There are numerous weaker references to where Easter Eggs originated from in a Christian sense but again it’s widely accepted that it was an attempt to adapt pagan festivals into Christianity to make the concept of Christianity more agreeable to the ancient cultures that worshipped other gods.
Decorating the eggs
The decoration of the eggs has a bit of a convoluted history. In the Orthodox and Eastern Catholic Churches, Easter eggs are dyed red to represent the blood of Christ, but different cultures have developed their own ways of decorating Easter eggs. Crimson eggs, to honor the blood of Christ, are exchanged in Greece but in parts of Germany and Austria green eggs are used on Maundy Thursday (Holy Thursday). Slavic peoples decorate their eggs in special patterns of gold and silver. Austrian artists design patterns by fastening ferns and tiny plants around the eggs, which are then boiled. The plants are then removed revealing a striking white pattern. The Poles and Ukrainians decorate eggs with simple designs and colors.
The most famous decorated Easter eggs were those made by the well-known goldsmith, Peter Carl Faberge. In 1883 the Russian Czar, Alexander, commissioned Faberge to make a special Easter gift for his wife, the Empress Marie. The first Faberge egg was an egg within an egg. It had an outside shell of platinum and enameled white which opened to reveal a smaller gold egg. The smaller egg, in turn, opened to display a golden chicken and a jeweled replica of the Imperial crown. This special Faberge egg so delighted the Czarina that the Czar promptly ordered the Faberge firm to design further eggs to be delivered every Easter.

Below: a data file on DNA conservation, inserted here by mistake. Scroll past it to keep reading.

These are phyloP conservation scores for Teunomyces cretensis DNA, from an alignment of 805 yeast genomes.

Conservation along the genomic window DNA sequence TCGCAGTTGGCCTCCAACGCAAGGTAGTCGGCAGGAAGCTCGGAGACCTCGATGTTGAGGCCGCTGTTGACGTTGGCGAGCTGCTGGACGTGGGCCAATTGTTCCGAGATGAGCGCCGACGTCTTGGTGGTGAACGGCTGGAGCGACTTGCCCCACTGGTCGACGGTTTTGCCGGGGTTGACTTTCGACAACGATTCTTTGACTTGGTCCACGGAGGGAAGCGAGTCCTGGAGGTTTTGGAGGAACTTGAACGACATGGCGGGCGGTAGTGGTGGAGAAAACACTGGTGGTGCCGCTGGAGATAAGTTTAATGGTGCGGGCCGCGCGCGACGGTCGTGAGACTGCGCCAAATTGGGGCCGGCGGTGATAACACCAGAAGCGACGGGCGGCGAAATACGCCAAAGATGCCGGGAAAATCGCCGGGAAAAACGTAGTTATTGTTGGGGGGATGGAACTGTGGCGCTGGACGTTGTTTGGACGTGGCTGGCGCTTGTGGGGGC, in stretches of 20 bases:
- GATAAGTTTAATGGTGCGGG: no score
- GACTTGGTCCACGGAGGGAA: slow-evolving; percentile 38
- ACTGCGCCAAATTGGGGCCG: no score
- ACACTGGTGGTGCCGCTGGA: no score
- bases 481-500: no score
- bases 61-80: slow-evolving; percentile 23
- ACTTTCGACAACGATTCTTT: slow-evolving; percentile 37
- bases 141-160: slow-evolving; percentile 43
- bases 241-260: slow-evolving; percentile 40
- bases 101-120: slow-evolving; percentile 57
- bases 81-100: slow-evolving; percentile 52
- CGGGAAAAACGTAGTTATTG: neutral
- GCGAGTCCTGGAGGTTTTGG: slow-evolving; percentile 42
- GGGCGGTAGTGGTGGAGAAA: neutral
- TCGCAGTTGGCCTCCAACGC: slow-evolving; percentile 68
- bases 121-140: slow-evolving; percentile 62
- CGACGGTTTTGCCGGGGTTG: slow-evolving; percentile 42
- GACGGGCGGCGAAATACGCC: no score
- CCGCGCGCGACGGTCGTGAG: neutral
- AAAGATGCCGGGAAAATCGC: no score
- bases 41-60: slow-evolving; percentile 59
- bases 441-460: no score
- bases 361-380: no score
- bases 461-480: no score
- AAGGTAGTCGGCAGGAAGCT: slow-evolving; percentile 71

The inclusion of chocolate into the Easter experience is a fairly modern, and welcome, aspect.
The first chocolate Easter eggs were made in Europe in the early 19th Century. John Cadbury made his first 'French eating Chocolate' in 1842 but it was not until 1875 that the first Cadbury Easter Eggs were made, primarily due to the required technology being made to create the moulds. Eggs were a fundamental part of the Easter experience and the genius of Cadbury saw a unique opportunity here to sell a large volume of the fantastic new product. The decorative nature of the eggs and foil shortly followed to tie in with the European trends.
One of the multitude of random Easter traditions i stumbled across comes and thought to include comes from the Czech Republic and Slovakia. A tradition of spanking or whipping is carried out on Easter Monday where in the morning, men spank women with a special handmade whip. The whip is made from willow rods and is usually from half a meter to two meters long and decorated with coloured ribbons at the end. The spanking is not painful or intended to cause suffering. A legend says that women should be spanked with a whip in order to keep their health and beauty during the whole next year. I’m guessing the legend was devised by a man.
So Easter is another gloriously confused mix of symbolism and traditions, much like Christmas. But like Christmas it is one of those cherished holidays which are fun because they make no sense but they just work. They put smiles on faces, bring friends and families together, and, more than likely, cause a few merry sugar comas like mine.